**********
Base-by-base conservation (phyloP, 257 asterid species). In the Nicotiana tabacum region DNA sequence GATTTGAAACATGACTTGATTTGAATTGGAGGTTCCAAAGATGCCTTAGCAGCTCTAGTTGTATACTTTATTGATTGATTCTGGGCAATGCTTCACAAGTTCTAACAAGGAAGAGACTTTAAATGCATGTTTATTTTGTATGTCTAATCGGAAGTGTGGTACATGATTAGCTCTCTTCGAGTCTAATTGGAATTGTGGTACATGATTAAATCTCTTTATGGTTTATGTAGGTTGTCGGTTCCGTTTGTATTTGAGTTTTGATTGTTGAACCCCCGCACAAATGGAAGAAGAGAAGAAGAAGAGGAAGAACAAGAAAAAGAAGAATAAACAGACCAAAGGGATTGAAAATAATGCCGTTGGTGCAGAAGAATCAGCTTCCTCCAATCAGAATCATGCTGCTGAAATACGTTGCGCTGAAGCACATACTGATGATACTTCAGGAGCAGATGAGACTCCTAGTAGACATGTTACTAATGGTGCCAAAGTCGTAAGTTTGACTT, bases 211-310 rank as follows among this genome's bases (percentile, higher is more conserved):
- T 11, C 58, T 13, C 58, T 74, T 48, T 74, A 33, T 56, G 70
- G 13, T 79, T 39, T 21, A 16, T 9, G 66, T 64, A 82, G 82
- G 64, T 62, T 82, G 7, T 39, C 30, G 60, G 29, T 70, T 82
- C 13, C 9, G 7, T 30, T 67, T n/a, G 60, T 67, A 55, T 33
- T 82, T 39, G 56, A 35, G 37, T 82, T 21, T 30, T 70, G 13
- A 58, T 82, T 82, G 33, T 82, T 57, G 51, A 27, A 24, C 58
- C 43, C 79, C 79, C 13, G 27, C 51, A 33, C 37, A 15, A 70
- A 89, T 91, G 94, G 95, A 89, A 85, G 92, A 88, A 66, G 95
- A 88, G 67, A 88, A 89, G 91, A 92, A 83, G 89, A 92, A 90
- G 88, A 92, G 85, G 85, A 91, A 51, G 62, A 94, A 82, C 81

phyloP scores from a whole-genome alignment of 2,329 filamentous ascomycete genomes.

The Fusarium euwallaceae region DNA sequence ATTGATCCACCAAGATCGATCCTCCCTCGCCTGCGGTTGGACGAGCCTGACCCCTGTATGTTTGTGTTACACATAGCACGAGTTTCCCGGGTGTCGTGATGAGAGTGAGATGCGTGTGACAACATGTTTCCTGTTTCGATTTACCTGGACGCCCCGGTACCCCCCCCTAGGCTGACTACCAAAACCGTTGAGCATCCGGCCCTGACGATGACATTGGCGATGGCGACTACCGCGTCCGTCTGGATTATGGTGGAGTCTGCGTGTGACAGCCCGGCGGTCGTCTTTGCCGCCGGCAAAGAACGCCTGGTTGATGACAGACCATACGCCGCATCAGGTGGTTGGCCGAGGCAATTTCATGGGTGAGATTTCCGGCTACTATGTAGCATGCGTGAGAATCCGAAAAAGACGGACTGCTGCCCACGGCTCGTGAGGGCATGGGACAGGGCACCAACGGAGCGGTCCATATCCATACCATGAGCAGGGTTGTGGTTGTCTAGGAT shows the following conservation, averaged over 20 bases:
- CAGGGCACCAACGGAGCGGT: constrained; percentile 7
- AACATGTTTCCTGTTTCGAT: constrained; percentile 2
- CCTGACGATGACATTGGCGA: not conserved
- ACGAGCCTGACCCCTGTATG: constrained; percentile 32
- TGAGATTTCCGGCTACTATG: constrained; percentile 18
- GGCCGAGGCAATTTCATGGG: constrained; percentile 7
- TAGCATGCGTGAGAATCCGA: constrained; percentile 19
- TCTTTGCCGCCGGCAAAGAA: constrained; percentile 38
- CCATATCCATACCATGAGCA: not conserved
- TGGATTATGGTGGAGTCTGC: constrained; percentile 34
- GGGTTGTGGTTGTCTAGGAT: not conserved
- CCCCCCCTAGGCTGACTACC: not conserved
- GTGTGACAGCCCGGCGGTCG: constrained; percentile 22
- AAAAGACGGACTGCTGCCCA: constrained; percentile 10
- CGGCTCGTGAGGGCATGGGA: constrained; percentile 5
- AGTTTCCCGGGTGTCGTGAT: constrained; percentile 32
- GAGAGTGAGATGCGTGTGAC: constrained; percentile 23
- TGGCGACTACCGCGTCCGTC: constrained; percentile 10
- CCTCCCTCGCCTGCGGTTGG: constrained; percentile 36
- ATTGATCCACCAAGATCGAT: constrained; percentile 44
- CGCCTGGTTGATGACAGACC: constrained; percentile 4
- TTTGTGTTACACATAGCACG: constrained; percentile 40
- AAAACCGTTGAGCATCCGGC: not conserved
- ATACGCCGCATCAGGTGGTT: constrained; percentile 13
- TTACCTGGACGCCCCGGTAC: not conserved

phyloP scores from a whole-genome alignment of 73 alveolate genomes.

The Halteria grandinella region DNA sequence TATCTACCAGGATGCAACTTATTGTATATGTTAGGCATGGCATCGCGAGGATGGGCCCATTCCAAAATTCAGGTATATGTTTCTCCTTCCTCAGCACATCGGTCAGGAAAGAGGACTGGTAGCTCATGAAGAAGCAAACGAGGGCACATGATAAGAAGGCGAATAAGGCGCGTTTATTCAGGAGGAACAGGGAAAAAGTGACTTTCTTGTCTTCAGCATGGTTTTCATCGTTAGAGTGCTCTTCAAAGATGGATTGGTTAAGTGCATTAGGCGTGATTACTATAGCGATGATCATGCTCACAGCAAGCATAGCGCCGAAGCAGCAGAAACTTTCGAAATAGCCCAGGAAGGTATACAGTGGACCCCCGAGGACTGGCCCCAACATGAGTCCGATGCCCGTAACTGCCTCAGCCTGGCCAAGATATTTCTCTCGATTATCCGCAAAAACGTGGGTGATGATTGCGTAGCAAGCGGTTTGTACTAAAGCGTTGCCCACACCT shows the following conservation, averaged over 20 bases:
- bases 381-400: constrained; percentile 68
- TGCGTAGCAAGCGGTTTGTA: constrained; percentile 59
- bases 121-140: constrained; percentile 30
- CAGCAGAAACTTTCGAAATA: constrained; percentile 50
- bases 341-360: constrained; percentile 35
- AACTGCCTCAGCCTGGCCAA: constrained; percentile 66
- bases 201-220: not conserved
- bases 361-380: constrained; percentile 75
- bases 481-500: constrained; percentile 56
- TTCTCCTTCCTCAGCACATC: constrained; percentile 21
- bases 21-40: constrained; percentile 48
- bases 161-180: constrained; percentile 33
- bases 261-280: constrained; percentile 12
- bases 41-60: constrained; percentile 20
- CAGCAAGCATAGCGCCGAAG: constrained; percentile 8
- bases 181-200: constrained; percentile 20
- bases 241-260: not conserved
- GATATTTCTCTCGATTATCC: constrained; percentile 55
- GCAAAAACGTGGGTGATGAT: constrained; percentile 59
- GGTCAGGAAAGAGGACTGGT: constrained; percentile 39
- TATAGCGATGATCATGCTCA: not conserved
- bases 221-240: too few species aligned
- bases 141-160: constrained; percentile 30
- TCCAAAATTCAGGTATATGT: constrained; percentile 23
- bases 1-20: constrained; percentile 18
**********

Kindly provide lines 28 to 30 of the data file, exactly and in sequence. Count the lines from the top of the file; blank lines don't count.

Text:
- CGGCTCGTGAGGGCATGGGA: constrained; percentile 5
- AGTTTCCCGGGTGTCGTGAT: constrained; percentile 32
- GAGAGTGAGATGCGTGTGAC: constrained; percentile 23